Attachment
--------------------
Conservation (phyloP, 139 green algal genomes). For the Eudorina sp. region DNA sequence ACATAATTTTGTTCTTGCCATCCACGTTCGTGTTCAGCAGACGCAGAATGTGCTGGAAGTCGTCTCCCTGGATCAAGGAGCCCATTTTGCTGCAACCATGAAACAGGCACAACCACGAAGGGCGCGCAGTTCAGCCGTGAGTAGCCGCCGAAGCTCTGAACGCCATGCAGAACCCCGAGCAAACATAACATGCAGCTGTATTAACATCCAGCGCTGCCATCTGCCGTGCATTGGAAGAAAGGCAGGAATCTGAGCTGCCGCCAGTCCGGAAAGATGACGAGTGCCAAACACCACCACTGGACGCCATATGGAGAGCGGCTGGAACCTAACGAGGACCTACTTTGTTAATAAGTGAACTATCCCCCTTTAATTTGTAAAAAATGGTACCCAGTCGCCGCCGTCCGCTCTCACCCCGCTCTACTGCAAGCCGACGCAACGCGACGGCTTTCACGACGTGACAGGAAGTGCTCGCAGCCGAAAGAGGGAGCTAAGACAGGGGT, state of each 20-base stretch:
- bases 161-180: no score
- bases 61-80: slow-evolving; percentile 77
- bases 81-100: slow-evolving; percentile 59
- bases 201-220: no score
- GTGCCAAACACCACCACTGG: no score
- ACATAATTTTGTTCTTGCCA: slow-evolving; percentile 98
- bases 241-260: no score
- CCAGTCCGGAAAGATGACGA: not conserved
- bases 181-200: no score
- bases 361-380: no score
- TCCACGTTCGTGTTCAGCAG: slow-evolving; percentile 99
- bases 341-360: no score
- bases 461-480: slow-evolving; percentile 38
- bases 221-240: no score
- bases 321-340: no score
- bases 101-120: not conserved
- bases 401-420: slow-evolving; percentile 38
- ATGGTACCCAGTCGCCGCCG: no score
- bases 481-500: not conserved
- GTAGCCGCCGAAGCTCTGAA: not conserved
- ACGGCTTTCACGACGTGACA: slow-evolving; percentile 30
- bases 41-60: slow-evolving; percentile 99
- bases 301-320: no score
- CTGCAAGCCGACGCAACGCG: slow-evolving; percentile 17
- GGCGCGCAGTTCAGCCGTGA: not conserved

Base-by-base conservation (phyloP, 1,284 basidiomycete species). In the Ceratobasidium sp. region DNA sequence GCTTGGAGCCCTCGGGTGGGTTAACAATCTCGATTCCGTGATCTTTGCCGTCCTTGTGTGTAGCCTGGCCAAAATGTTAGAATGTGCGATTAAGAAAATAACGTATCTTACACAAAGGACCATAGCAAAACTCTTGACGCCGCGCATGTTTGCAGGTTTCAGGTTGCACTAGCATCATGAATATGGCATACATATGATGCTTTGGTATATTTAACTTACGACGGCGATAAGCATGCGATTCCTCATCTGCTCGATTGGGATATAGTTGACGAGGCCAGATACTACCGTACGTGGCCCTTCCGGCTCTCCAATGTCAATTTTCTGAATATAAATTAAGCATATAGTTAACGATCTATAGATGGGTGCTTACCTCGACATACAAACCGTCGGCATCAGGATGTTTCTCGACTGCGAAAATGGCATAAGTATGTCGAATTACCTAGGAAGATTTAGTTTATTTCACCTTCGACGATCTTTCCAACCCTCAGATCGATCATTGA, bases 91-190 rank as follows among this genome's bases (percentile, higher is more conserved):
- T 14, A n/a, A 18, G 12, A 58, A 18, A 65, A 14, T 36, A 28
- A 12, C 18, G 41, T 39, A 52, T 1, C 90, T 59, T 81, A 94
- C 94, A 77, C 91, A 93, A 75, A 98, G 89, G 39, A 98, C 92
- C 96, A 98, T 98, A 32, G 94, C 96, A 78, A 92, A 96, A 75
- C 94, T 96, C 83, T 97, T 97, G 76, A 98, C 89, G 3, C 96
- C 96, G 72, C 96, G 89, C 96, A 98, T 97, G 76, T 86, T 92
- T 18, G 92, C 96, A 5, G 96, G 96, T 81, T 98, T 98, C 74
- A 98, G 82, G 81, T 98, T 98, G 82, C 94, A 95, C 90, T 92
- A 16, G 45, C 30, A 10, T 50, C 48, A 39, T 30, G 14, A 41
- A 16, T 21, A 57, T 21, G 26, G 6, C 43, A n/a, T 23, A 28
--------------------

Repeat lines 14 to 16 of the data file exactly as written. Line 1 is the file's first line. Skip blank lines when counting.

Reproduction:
- bases 461-480: slow-evolving; percentile 38
- bases 221-240: no score
- bases 321-340: no score